Book of Long Objects (2023)

Pictures of long objects and corresponding text. Series of 20.

This collection of images and fairytale-like short stories, where each narrative is tied to a specific ‘long object,’ traces three generations of one Ukrainian family through wars and episodes of forced displacement—from Soviet rule to Nazi occupation and then to independent Ukraine and the current Russo-Ukrainian war. Focusing predominantly on small, intimate details and written from the female perspective, the book follows women in the family as they navigate the challenges of everyday life during a time of historical turmoil. Seemingly random and peculiar objects, each one of which is long, are explained one by one, weaving together a story of female resistance to grand narratives and great colonial powers.

Part of In Pieces publication, order your copy here:

In Pieces is a collection of works by five artists of Ukrainian origin (Sophia Bulgakova, Lia Dostlieva, Ola Lanko, Katia Motyleva, and Kateryna Snizhko) which were made with a child in mind.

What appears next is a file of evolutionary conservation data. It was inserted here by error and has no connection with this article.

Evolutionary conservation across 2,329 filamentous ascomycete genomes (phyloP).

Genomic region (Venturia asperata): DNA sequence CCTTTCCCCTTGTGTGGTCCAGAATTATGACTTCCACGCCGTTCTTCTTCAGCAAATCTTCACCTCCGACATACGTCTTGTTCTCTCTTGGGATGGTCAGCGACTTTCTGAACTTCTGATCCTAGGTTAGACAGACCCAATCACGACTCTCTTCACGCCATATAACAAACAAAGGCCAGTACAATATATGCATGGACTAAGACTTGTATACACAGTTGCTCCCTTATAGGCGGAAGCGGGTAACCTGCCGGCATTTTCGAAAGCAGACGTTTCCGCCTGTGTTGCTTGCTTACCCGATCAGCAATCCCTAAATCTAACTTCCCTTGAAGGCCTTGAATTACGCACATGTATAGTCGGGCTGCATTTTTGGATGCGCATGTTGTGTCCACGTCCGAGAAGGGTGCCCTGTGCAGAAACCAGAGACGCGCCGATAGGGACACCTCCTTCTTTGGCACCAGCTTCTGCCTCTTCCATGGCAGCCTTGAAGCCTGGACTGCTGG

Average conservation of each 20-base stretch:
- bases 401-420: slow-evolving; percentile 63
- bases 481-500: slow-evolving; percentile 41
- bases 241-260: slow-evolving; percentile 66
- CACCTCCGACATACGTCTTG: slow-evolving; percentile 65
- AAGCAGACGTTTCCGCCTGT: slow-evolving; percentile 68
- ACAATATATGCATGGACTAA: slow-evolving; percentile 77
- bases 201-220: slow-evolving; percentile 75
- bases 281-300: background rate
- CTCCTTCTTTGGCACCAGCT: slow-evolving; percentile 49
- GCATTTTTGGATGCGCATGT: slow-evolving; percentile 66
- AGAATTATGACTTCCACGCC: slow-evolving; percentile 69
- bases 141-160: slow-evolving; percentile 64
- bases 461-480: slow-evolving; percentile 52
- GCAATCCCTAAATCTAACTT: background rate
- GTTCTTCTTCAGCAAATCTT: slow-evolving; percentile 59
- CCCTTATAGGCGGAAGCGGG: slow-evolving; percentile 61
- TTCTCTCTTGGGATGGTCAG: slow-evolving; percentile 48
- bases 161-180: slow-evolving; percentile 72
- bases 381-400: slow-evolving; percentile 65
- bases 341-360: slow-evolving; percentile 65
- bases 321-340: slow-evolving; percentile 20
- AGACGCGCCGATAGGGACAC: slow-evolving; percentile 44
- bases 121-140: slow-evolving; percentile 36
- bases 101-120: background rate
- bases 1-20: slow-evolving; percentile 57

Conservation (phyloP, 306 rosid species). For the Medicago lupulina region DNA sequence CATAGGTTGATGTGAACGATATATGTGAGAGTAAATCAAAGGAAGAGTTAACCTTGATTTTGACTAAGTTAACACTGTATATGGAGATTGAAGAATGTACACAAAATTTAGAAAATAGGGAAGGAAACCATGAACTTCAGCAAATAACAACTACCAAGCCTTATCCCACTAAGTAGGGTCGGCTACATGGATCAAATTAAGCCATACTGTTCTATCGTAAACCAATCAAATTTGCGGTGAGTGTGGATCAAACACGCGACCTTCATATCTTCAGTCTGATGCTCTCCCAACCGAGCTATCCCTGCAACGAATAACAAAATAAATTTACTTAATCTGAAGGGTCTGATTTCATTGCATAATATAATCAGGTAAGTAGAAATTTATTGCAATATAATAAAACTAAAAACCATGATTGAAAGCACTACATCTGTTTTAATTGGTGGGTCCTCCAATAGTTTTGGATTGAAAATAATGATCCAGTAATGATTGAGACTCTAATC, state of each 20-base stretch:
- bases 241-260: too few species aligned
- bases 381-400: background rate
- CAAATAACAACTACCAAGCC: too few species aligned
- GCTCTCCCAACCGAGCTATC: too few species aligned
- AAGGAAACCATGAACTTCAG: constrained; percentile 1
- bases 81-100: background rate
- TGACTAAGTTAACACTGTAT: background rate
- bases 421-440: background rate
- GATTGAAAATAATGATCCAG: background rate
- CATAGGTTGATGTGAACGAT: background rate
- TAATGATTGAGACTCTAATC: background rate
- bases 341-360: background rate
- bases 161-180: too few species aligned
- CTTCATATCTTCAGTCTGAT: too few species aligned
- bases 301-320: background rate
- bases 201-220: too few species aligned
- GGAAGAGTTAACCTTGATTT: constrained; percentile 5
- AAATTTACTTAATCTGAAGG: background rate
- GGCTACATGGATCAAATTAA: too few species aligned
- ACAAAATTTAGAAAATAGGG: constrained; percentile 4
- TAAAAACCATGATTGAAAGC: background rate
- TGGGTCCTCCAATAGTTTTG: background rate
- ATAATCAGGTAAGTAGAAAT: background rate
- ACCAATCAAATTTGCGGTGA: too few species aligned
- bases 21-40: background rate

The Book of Long Objects by Dostileva beads the fairytale-like stories of successive generations of displaced women in her family onto a thread of her own memory. In Mother Tongue, Motyleva struggles to peel off and piece together her own identity – raised in a post-Soviet time – as she now nurtures her newborn with food from what once felt like home, as the traumas of war surface around her dinner table, turning it into a battlefield. Snizhko’s I wish this paper had remained blank reflects the artist’s struggle with the things she feels she must address. The act of embossing, creating abstract landscapes of colour, becomes a way to put distance between herself and painful events.

Bulgakova’s we all woke up today from some kind of explosions embeds her personal exchanges with friends into elusive stereograms. The technique refers to the ubiquitous stereographic publications popular during the artist’s childhood. Her sombre black-and-white interpretation of it speaks to the inaccessibility of her experience to most non-Ukrainians and the waning media coverage of the ongoing war. Finally, Lanko’s Istopia is a game-like experience that invites us to explore emotion and communication through play.

Release date: November 2023